Minch argues the district court erred in dismissing the trespass claim because, although the state court order allowed BRRWD to clean the ditch, “there remains, at minimum, a fact issue as to whether the court order authorized BRRWD to enter Minch's land.” We disagree. “Interpretation of court orders presents questions of law” and “[a]s a general rule, when the language is unambiguous, it shall be construed according to its plain meaning.” Boynton v.. Nill, Nos. A08-0244, A08-0554, 2009 WL 670459, at *3 (Minn.Ct.App. March 17, 2009) (unpublished) (citing Anderson v. Archer, 510 N .W.2d 1, 3 (Minn.Ct.App.1993) and Starr v. Starr, 251 N.W.2d 341, 342 (Minn.1997)). Minch attached the Minnesota district court's order to his complaint, and we therefore consider the order a part of Minch's complaint. See Fed.R.Civ.P. 10(c) (“A copy of a written instrument that is an exhibit to a pleading is a part of the pleading for all purposes.”).
Upon review of the state court's order, we agree with the district court that “[c]learly some entry onto Minch's land was authorized.” In broad terms, the state court authorized BRRWD to clean the ditch. The court set forth several limitations on BRRWD's authority to do the cleaning. Among these, the “clean-out operation [was] limited to the existing ditch referenced in” the court's prior order, was not to be performed so as to interrupt farming the next year, and was not to enlarge the ditch from its historic size. We think the plain meaning and clear import of the state court's order was to allow BRRWD access to not only the ditch, but also to the surrounding area necessary to conduct the clean-out. The order broadly authorized BRRWD to clean the ditch, subject to limitations, and as the district court noted, “staying off Minch's land was not amongst them.”
Minch insists the state court's order that the “clean-out operation” be “limited to the existing ditch” means the entire operation must take place from within the confines of the ditch. This interpretation is contradicted by the clean-out order itself, which contemplated possible interference with Minch's ability to farm his land. If Minch's interpretation of the order were correct, there would be no need for this provision, because none of the operation would take place on Minch's farmland. Cf. BancInsure, Inc. v. Marshall Bank, N.A., 453 F.3d 1073, 1076 (8th Cir.2006) (“A contract is to be read as harmonious, such that each of its terms are given effect consistent with one another.”) (citing Telex Corp. v. Data Prods. Corp., 135 N.W.2d 681, 685 (Minn.1965)). We again agree with the district court, which held “[r]ead in context the term ‘clean-out operation,’ undefined, plainly refers to the work performed, not the people or parties or equipment performing it.” The district court correctly dismissed Minch's trespass claim.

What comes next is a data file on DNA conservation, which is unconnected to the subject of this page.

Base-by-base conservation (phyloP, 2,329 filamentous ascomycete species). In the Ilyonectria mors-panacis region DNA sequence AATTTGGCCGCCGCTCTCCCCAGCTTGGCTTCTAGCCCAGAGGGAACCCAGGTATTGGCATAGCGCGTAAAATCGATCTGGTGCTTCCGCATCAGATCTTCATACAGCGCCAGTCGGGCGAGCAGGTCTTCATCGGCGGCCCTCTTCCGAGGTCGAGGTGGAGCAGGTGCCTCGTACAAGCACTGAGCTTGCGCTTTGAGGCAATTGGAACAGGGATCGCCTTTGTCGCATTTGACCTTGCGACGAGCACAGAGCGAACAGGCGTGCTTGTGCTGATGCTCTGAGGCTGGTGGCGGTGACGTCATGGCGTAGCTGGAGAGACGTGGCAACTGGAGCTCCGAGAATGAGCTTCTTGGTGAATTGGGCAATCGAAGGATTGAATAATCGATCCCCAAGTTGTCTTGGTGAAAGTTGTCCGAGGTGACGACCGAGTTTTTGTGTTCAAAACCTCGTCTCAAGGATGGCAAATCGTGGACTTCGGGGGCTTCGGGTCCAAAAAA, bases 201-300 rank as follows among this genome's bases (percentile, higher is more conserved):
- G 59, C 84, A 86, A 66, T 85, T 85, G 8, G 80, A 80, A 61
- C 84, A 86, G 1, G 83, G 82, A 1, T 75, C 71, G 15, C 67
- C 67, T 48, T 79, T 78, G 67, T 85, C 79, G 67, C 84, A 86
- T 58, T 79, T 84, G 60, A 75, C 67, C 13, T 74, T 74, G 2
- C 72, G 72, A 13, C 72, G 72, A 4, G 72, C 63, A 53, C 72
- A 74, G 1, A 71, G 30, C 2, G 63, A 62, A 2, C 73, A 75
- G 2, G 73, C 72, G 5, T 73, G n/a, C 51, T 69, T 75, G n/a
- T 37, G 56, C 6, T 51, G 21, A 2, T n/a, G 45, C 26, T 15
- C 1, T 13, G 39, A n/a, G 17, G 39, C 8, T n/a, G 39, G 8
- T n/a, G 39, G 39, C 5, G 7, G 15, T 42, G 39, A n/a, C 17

2. Remaining Claims
Minch cannot maintain a nuisance claim because he fails to allege an interference with his use or enjoyment of his land. Minch argues the nuisance arose when BRRWD “drove heavy equipment upon the Plaintiffs' land, created a narrow and dangerous ditch, and piled dirt upon the Plaintiffs' land.” “[A]lthough some of the traditional distinctions between nuisance and trespass have become blurred and uncertain, the distinction now accepted is that trespass is an invasion of the plaintiff's right to exercise exclusive possession of the land and nuisance is an interference with the plaintiff's use and enjoyment of the land.” Wendinger, 662 N.W .2d at 550 (quoting Fagerlie v. City of Willmar, 435 N.W.2d 641, 644 n. 2 (Minn.Ct.App.1989)). Minch complains here of acts affecting his exclusive possession of his land, not his use and enjoyment of the land. Minch's claim for nuisance must be dismissed.
As to wrongful death, in Minnesota the elements of a claim are duty, breach, and proximate causation, resulting in death. See Laska v. Anoka Cnty., 696 N.W.2d 133, 137 (Minn.Ct.App.2005). Acting lawfully, BRRWD did not breach any duty of care it owed to Minch.
The appellees argue, regardless of the outcome of the above issues, they were all immune from suit. The district court did not address this issue in its opinion, and because we conclude Minch's claims were all properly dismissed on other grounds, neither do we.
We affirm the district court's judgment.
2. Where Roger J. Minch is acting in his capacity as trustee of the heirs and next of kin of A.R. Minch, deceased, we refer to him as “trustee Roger Minch.” When acting in his capacity as attorney, we will refer to him as “attorney Roger Minch.”
3. The Honorable James M. Rosenbaum, United States District Judge for the District of Minnesota.
4. In conformity with the full faith and credit statute, 28 U.S.C. § 1738, we apply Minnesota preclusion law. See Knutson v. City of Fargo, 600 F.3d 992, 996 (8th Cir.2010) (citing Marrese v. Am. Acad. of Orthopaedic Surgeons, 470 U.S. 373, 380-81 (1985)).
RILEY, Chief Judge.